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RSNA Awarded Grant for Global Learning Center in Africa

The Radiological Society of North America (RSNA) has been awarded a $750,000 grant by the Department of Energy’s National Nuclear Security Administration (NNSA) to develop a Global Learning Center (GLC) in Sub-Saharan Africa. The grant will help address the growing need in Sub-Saharan Africa for training in radiology.

“The Global Learning Centers program offers a unique opportunity to develop a tailored education program, based on the specific needs and requirements of the host community,” said Umar Mahmood, M.D., Ph.D., RSNA Board Liaison for International Affairs. “We are able to tap into a wealth of RSNA resources and provide a team of dedicated volunteers to create a comprehensive, dynamic curriculum for the GLC. We are honored to partner with NNSA to bring radiology educational resources to this underserved region.”

The RSNA GLC program was announced in 2019 with the inaugural GLC launched earlier this year at Stellenbosch University in Cape Town, South Africa. By partnering with established radiology departments based in low- or middle-income countries to create the learning centers, RSNA aims to improve radiology education and patient care around the world.

“The grant awarded by NNSA offers great support toward the successful deployment of a Global Learning Center in sub-Saharan Africa,” said Claudio Silva, M.D., M.Sc., chair of the RSNA Committee on International Radiology Education (CIRE). “RSNA and the CIRE are working very hard to create programs tailored to each potential GLC, and, together with the host institution, identifying areas of need where our team can assist. We look forward to this collaboration.”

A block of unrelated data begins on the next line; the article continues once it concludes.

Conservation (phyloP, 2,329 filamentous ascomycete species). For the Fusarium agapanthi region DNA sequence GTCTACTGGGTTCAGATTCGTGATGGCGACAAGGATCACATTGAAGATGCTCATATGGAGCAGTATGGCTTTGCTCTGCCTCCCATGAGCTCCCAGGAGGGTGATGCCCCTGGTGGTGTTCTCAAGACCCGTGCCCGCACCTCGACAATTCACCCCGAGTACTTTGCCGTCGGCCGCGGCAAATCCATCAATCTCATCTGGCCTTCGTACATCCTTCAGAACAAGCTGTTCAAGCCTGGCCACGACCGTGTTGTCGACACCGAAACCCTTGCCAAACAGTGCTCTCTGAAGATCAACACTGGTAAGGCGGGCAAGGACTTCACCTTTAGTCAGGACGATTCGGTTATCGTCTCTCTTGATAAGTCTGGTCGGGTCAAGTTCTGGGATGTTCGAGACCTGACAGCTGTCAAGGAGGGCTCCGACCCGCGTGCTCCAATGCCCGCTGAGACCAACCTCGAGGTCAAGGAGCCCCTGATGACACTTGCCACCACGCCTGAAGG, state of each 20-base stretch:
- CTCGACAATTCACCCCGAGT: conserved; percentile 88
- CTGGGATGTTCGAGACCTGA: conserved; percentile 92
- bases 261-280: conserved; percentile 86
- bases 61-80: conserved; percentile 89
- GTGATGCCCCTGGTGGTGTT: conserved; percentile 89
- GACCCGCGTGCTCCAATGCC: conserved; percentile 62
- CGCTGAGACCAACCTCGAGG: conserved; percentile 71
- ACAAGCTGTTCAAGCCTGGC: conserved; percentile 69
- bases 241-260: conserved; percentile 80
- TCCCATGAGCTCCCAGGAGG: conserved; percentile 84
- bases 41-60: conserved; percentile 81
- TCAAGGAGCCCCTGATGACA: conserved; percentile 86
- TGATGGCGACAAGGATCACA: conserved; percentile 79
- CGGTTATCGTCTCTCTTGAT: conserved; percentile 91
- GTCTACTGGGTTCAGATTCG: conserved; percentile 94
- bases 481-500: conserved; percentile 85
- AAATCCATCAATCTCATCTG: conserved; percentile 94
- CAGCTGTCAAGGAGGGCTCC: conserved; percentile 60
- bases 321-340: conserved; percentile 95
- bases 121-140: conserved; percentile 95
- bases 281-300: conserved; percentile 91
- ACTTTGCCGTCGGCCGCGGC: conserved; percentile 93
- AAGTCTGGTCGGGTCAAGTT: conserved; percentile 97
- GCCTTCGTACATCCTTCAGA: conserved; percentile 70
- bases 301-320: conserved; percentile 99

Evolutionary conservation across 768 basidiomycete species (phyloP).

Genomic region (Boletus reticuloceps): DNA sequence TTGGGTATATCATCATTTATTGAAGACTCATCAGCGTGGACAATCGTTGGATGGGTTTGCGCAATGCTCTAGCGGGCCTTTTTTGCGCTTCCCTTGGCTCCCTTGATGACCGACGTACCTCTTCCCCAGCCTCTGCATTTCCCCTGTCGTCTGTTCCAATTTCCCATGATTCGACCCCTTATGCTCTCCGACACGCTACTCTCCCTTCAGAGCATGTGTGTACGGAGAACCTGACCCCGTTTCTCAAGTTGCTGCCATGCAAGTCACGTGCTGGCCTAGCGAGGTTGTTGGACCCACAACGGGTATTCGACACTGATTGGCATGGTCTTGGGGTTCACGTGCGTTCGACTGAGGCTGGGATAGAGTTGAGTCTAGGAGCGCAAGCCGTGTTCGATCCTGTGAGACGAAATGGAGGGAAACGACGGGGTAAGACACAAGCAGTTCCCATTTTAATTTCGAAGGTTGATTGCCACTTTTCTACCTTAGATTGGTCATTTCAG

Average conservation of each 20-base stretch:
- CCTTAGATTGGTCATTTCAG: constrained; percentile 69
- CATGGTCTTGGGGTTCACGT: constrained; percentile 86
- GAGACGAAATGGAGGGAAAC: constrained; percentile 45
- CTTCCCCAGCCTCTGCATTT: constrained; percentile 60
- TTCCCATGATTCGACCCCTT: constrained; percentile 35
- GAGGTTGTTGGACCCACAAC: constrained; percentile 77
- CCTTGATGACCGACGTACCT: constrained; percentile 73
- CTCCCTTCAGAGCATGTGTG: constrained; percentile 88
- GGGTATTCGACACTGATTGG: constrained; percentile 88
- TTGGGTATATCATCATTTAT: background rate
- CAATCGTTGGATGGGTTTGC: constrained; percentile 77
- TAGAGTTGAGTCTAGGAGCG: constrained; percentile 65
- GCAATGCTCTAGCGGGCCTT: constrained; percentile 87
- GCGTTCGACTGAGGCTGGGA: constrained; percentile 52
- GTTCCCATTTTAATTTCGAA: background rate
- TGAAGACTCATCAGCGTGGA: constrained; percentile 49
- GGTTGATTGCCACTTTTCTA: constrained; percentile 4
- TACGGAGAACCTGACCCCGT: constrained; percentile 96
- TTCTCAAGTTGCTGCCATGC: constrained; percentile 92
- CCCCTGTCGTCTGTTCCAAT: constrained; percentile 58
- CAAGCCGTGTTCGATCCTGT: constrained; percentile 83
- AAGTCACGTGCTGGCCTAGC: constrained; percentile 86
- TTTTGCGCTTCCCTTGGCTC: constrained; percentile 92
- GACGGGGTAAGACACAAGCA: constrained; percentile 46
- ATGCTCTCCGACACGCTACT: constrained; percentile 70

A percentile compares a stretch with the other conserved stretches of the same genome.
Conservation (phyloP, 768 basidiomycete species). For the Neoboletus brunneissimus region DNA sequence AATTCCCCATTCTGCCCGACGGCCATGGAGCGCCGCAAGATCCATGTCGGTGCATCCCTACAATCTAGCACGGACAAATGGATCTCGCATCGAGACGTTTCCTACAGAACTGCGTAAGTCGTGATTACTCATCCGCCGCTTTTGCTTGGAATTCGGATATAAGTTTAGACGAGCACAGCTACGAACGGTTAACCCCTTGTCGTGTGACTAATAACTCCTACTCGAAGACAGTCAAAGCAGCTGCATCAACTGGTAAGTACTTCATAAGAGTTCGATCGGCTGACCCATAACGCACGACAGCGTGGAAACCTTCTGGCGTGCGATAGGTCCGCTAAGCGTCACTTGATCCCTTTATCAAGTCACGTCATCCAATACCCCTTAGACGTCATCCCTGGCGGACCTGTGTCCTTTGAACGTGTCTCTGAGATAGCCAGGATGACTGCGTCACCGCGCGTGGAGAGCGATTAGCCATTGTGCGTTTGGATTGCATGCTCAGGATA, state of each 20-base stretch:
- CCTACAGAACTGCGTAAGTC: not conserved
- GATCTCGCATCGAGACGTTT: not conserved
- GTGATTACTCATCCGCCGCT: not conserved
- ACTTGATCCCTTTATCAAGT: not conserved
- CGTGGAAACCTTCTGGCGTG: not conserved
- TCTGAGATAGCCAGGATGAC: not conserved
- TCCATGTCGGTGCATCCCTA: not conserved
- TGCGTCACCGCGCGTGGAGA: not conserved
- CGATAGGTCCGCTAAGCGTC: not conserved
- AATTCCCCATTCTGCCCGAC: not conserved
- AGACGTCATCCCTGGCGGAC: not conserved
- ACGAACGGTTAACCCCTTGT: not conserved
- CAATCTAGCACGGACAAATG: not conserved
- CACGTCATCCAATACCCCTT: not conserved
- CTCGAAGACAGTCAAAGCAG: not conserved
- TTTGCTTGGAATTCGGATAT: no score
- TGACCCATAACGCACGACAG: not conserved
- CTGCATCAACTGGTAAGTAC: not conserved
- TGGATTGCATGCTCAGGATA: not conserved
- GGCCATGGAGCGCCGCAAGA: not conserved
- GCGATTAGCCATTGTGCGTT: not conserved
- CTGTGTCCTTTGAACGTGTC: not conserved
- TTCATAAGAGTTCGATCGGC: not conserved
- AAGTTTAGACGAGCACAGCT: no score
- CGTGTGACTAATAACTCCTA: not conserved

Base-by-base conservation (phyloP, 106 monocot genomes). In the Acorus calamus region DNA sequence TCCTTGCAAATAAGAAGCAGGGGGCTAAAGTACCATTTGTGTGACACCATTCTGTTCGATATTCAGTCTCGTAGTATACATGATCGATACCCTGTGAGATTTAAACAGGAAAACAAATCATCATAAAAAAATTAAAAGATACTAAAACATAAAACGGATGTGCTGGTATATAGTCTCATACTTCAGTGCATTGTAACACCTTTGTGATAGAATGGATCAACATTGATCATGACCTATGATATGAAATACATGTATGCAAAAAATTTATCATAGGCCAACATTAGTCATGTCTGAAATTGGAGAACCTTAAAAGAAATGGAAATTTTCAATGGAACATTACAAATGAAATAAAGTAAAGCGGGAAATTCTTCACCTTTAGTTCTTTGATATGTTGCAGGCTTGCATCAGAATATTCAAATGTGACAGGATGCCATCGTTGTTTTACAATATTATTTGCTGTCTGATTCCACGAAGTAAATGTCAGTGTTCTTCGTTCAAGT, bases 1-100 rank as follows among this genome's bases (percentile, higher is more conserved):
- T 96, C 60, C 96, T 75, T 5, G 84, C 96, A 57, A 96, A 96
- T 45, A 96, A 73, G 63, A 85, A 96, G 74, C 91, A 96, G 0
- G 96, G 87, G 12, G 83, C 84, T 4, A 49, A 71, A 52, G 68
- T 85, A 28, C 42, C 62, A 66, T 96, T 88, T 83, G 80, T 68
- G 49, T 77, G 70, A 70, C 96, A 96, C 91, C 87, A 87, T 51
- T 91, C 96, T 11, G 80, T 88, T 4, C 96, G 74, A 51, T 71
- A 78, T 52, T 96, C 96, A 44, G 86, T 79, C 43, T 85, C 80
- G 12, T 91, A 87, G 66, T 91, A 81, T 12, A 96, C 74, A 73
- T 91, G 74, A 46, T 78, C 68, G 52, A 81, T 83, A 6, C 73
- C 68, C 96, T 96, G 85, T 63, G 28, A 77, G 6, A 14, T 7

Once a host site is selected, over a three-year period a team of RSNA members will work with the GLC to develop a customized educational plan including a curriculum with hands-on training, didactic lectures, conferences, online courses and other education offerings. Equipment and technical assistance will also be provided based on the needs of the institution.

RSNA team members will travel to the GLC to learn about the site’s educational needs, present lectures, hands‐on training, and point‐of‐care opportunities. The RSNA team, in close consultation with the local team, will design and present an educational plan, customized to the needs of the GLC, using RSNA educational resources.

“The NNSA grant award dedicated to establishing an RSNA Global Learning Center in Sub-Saharan Africa could not have come at a better time, as RSNA is implementing its newly innovated GLC program in low-income countries, many of which are in this region,” said Omolola M. Atalabi, M.B.B.S., chair of the GLC subcommittee of the CIRE. “This award further testifies to and recognizes the leadership role RSNA is playing in bringing quality radiological education to Africa, and the impact it has made to the careers of individuals and to the growth of radiological organizations in low-income countries.”

The three-year NNSA grant, along with a similar grant awarded to the Society for Nuclear Medicine and Molecular Imaging, serves as a small portion of the overall U.S. contribution as part of Article IV of the Treaty on the Non-Proliferation of Nuclear Weapons, designed to facilitate access to the peaceful uses of nuclear energy, including for medical purposes.

Representatives from African countries discussed the need for assistance in nuclear medicine and radiology at a 2019 regional event hosted by Nigeria and funded in part by NNSA.

“This award will go a long way in providing much needed assistance to many radiologists in Sub-Saharan Africa,” Dr. Atalabi said. “I greatly appreciate this grant award from NNSA and look forward to similar collaborations between RSNA and other organizations.”

To learn more about the RSNA Global Learning Centers program, visit RSNA.org/GLC.

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